Long distance riding impression of Ed Pols' personal
Moto Guzzi I-convert / Moturist combination.
Guus van de Beek, journalist of the Dutch journal "weekblad MOTOR" borrowed Ed Pols' personal rig for a training run for the autumn-rally Liege - Nice - Liege in spring 1978. His wife and daughter came along for the ride.

Previously published (in Dutch) in weekblad MOTOR, June 28, 1978
By GUUS van de BEEK
(English translation: Gerard Geertjes)
Ed Pols' Moto Guzzi / Moturist combination waiting in the rain....

For me as a motorcycle journalist it is inevitable to critically evaluate the motorcycle that I’ve been riding for such a long distance. However, evaluting a motorcycle-sidecar combination is not easy, because the designers’ philosophy is an important determinator of the riding characteristics. For instance, a combination like Bilands’ BEO would do much better on the road (such a machine has actually been designed in Germany, around a VW engine/gearbox unit), but of course this can hardly be called a motorcycle with sidecar. Hennie Winkelhuis at EML goes quite far: he builds completely new frames for motorcycles that originally are not very well suited to be combined with a sidecar, but he deliberately chooses for asymmetry: single wheel drive, and no brake on the sidecar wheel.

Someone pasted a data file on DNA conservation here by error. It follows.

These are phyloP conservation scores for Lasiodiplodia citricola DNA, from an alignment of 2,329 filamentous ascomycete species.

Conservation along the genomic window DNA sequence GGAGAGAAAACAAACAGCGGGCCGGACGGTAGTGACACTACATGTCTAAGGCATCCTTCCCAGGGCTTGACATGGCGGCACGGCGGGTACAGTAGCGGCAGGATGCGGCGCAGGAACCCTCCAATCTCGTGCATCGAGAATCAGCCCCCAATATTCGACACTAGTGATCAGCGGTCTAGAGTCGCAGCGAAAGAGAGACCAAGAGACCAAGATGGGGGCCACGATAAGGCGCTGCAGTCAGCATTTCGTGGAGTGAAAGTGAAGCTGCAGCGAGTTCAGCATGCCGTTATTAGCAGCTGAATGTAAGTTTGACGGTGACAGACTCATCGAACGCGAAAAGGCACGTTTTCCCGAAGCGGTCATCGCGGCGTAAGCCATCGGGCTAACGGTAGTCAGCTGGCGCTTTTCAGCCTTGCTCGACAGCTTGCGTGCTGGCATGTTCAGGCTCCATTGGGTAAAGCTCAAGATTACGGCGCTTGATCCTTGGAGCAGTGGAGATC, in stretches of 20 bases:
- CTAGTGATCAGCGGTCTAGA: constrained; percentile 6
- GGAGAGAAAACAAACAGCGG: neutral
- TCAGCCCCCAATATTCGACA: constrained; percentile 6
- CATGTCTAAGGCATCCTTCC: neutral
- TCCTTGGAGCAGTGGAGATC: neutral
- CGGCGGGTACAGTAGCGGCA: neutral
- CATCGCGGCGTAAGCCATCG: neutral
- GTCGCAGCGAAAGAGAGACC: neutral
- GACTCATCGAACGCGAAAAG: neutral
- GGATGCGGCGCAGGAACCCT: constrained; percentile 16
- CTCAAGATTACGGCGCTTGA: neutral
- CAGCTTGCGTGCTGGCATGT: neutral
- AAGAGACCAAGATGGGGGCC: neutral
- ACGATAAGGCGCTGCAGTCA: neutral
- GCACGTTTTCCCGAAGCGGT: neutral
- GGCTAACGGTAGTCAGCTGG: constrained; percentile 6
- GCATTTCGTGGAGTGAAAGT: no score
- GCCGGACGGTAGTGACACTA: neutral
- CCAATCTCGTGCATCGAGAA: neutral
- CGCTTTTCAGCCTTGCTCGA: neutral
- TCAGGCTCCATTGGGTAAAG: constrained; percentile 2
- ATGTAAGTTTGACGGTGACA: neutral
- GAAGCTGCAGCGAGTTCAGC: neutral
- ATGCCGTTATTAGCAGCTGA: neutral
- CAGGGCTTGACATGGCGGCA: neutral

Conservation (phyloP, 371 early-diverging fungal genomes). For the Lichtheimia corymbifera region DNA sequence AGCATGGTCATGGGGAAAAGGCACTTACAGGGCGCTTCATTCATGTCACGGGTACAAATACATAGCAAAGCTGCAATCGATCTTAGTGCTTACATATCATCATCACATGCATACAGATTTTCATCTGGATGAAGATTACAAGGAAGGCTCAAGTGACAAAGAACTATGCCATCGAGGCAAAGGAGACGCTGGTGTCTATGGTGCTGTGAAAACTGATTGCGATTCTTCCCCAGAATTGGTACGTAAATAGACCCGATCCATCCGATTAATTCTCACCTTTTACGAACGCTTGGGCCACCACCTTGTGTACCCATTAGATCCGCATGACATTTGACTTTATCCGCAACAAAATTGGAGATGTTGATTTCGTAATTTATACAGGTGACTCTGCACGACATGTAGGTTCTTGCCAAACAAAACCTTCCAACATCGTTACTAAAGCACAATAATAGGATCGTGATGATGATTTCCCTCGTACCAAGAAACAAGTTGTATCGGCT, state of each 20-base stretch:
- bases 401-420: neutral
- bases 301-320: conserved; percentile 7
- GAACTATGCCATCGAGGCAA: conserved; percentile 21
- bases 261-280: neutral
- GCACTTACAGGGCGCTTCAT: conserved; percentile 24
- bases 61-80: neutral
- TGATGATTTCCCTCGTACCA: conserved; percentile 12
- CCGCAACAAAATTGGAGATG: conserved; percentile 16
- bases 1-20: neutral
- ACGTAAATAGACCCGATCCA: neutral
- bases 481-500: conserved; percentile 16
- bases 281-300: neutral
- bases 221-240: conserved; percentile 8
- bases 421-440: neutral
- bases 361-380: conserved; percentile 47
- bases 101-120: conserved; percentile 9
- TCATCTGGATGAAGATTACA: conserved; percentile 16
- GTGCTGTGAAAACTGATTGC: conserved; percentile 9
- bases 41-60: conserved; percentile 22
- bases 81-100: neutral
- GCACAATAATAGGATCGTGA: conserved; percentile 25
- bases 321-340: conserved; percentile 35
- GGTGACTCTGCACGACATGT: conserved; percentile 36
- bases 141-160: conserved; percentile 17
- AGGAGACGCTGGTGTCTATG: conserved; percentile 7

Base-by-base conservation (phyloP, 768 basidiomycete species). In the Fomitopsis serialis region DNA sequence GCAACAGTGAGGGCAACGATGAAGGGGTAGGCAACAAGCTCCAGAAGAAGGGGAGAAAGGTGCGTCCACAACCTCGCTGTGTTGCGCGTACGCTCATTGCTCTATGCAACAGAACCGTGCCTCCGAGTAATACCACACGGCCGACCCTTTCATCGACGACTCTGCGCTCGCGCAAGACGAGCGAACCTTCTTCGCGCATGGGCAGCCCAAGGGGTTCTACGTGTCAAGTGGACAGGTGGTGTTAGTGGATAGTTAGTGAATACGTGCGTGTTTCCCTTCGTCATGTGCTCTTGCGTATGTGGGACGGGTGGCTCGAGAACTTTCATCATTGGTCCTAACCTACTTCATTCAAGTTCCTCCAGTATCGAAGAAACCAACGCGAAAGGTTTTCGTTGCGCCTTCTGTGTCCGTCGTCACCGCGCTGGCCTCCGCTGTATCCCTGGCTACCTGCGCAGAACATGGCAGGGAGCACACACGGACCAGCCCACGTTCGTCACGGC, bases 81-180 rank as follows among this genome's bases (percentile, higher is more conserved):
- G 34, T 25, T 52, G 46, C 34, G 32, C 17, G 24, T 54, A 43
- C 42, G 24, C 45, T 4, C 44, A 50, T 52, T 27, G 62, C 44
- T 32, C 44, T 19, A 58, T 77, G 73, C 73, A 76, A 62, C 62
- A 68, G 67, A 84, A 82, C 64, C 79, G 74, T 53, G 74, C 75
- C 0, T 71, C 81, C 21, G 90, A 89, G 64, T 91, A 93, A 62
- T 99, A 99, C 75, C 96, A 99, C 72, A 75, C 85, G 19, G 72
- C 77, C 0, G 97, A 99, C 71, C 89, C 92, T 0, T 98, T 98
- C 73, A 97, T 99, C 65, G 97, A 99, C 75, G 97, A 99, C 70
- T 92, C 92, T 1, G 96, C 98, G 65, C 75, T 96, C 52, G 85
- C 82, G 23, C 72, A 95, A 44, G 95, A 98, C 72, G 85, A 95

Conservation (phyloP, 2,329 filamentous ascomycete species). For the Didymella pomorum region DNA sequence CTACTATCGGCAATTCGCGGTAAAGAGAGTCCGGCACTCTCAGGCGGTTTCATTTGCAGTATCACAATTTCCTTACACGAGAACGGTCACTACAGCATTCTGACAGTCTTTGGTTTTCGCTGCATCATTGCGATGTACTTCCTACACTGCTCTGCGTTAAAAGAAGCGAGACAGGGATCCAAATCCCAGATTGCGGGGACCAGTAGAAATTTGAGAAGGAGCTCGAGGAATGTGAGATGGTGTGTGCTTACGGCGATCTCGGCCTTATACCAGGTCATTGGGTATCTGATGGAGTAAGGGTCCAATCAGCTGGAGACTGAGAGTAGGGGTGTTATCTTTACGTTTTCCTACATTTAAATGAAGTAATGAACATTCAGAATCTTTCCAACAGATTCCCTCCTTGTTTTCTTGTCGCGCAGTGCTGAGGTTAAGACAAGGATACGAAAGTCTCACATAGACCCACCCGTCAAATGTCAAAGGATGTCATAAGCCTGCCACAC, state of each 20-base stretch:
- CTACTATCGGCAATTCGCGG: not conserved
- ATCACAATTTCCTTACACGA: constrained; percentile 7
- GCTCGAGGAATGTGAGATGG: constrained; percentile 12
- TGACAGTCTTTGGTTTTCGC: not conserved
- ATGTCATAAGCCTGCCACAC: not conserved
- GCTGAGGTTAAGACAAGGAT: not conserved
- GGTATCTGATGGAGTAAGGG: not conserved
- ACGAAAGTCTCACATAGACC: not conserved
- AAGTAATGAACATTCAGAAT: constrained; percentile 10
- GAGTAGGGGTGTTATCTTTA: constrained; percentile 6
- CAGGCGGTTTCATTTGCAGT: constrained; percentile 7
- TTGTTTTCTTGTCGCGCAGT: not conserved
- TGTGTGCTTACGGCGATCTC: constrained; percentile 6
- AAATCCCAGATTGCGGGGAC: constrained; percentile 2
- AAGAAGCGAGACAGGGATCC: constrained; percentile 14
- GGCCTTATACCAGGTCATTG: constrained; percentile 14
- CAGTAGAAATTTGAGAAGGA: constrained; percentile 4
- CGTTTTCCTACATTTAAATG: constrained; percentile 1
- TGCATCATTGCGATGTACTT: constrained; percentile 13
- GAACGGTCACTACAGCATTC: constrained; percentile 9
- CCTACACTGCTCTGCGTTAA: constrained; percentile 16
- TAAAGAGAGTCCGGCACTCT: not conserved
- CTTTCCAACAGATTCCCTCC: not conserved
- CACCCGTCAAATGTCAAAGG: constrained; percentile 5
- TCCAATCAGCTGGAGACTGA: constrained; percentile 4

Ed Pols has a puristic approach to motorcycles. To him a motorcycle with a sidecar is just that: a motorcycle with a sidecar. If desired, it should be possible to ride the motorcycle solo without spending too many hours of work. Adaptations are okay, and anything goes to improve the qualities of the sidecar itself. That’s why the Moturist is equipped with a disc brake that is hydraulically coupled to the bike’s brake system, and adjusted so that the loaded rig remains well on course even during very powerful braking. That worked very well. We’ve driven other combinations that were equipped with a sidecar wheel brake; without a doubt this one was the best, although the brake pedal needed quite a lot of pressure.
         Much attention was given to the Moturists’ suspension and shock absorption. The wheel-swing arm is
supported and braced over the full width of the sidecar frame. In combination with a very rigid four-point attachment this results in a very stable vehicle (that’s right, there’s hardly any need for a steering damper). A torsion bar provides suspension, it's variable fixation enables adjustment of the spring tension. The Koni shock absorber is mounted separately in front of the wheel.
         The combination of the Moturist with the Moto Guzzi Hydroconvert is aligned with rather little lean-out, and quite a lot of toe-in (50mm). The result is a wide speed range where the rig runs straight with hardly any steering corrections. With two passengers that differ about 20 kg in weight, the ideal situation was: on the motorway the wife rides pillion, and the daughter sits in the sidecar, and the other way round in the mountains.
Reduced trail